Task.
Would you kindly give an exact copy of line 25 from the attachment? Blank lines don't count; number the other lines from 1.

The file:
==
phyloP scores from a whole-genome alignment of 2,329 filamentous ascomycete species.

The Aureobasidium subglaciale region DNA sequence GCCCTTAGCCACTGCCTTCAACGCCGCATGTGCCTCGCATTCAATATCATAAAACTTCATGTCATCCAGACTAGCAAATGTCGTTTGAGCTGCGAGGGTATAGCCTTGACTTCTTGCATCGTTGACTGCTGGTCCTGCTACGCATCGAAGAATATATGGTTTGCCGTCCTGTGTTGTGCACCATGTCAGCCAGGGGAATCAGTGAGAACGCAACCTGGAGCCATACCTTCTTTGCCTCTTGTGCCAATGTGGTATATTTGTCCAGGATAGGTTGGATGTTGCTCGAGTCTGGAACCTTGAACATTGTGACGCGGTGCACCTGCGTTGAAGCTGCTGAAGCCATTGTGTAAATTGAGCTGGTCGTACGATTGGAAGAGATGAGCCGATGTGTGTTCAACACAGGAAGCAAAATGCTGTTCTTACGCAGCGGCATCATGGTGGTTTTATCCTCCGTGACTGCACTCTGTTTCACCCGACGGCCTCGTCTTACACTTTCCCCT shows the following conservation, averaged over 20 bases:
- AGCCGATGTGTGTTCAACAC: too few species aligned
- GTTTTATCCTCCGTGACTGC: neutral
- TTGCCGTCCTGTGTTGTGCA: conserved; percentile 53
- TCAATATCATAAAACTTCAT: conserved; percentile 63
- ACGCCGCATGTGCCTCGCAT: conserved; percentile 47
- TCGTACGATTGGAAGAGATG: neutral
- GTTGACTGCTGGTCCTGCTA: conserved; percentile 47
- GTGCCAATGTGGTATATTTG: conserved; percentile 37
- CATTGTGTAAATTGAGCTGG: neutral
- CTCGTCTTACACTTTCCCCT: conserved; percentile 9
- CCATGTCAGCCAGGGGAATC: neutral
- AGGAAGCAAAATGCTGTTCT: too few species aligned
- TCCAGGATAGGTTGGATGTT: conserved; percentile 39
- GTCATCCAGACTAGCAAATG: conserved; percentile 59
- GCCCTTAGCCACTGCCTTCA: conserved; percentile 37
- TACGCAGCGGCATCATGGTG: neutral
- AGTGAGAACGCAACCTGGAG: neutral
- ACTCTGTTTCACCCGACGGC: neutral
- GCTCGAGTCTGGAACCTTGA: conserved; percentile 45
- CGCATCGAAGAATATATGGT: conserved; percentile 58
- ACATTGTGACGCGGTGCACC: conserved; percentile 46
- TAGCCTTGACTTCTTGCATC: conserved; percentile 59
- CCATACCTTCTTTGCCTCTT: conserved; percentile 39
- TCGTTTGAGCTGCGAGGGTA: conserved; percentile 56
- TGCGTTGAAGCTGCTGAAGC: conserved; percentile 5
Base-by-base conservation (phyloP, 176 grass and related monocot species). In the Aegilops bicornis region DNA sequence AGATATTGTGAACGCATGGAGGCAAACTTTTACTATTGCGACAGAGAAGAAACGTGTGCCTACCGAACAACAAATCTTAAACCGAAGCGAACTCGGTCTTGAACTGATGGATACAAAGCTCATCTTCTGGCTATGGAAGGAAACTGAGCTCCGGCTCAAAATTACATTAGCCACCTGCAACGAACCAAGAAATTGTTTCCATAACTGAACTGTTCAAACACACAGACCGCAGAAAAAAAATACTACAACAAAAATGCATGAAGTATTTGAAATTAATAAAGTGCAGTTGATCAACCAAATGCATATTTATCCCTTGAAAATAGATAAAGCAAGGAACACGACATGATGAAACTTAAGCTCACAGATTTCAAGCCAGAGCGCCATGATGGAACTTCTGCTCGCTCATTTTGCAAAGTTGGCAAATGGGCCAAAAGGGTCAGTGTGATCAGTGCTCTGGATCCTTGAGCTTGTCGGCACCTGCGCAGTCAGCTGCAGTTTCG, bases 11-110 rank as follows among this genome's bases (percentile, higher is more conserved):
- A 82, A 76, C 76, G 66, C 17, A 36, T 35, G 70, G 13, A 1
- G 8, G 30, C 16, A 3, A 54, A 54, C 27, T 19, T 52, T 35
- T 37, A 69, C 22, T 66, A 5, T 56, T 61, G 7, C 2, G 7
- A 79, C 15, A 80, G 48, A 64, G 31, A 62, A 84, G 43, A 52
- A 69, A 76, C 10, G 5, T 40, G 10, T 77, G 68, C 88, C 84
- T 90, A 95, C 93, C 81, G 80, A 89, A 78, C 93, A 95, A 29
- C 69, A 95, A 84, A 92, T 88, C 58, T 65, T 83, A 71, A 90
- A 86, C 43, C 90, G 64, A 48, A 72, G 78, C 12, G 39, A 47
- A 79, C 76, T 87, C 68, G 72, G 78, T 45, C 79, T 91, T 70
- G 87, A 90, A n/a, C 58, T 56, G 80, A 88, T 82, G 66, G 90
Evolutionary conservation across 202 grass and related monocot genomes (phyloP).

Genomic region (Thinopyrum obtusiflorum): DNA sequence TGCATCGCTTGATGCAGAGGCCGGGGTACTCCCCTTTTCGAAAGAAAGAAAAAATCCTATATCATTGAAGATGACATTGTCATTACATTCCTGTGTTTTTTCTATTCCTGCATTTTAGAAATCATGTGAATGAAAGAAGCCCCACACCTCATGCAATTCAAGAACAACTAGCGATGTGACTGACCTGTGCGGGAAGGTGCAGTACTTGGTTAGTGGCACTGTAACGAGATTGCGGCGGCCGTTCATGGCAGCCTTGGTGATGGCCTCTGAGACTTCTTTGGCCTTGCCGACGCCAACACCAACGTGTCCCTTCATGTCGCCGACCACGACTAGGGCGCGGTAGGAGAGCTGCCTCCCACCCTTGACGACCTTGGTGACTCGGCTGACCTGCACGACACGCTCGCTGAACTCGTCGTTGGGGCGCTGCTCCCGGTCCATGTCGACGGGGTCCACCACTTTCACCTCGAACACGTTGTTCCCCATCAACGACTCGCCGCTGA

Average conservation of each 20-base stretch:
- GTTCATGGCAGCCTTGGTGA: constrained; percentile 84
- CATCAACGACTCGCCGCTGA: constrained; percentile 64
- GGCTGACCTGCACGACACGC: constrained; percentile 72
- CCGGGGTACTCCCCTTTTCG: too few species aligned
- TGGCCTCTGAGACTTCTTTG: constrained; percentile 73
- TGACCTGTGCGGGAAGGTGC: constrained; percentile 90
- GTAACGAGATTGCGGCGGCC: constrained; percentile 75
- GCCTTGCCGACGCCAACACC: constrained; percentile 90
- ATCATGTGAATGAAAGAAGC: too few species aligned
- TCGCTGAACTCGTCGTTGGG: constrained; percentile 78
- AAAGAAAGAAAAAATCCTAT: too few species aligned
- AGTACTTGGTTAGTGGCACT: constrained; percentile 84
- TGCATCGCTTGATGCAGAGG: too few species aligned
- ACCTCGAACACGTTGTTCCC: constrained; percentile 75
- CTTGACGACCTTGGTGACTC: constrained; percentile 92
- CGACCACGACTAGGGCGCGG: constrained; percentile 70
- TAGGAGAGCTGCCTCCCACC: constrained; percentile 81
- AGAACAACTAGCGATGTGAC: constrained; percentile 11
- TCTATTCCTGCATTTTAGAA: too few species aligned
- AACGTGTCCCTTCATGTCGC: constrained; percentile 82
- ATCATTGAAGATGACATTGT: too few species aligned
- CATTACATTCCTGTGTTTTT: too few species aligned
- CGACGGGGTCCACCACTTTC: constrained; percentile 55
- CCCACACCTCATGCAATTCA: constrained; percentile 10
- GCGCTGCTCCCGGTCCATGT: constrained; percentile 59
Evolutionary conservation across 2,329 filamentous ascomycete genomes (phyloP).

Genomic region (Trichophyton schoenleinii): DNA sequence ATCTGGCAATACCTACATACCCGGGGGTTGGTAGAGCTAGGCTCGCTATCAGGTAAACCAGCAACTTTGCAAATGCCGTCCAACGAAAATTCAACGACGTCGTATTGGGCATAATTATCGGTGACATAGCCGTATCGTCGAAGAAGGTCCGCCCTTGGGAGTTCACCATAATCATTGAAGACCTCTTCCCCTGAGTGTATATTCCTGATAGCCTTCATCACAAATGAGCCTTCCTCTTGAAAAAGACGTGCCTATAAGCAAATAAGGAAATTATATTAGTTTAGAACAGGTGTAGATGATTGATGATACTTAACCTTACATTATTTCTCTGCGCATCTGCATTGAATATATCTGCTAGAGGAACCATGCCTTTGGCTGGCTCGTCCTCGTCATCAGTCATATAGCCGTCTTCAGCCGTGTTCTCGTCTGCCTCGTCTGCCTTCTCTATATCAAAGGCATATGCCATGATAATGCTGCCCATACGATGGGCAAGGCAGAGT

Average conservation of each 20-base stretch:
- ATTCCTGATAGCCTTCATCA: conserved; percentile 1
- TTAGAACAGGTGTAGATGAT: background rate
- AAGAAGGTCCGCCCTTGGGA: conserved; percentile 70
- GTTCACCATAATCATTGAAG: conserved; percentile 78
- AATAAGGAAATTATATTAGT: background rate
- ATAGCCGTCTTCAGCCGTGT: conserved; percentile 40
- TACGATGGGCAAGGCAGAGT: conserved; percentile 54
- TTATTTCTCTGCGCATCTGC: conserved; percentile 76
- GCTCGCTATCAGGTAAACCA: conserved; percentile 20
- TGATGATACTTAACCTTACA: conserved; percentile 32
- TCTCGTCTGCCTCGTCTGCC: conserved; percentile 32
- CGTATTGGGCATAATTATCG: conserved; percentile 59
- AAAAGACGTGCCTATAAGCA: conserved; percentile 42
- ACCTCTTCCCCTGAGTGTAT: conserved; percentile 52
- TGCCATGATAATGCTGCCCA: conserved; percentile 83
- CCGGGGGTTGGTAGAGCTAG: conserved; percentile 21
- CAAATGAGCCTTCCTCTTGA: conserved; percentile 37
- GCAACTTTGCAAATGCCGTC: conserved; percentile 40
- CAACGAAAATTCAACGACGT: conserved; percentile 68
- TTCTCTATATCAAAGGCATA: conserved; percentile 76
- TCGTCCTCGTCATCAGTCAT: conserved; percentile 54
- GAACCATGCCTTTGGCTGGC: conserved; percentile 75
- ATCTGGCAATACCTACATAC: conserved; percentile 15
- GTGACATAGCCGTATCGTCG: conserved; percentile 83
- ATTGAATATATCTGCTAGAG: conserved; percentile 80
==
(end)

- CCATACCTTCTTTGCCTCTT: conserved; percentile 39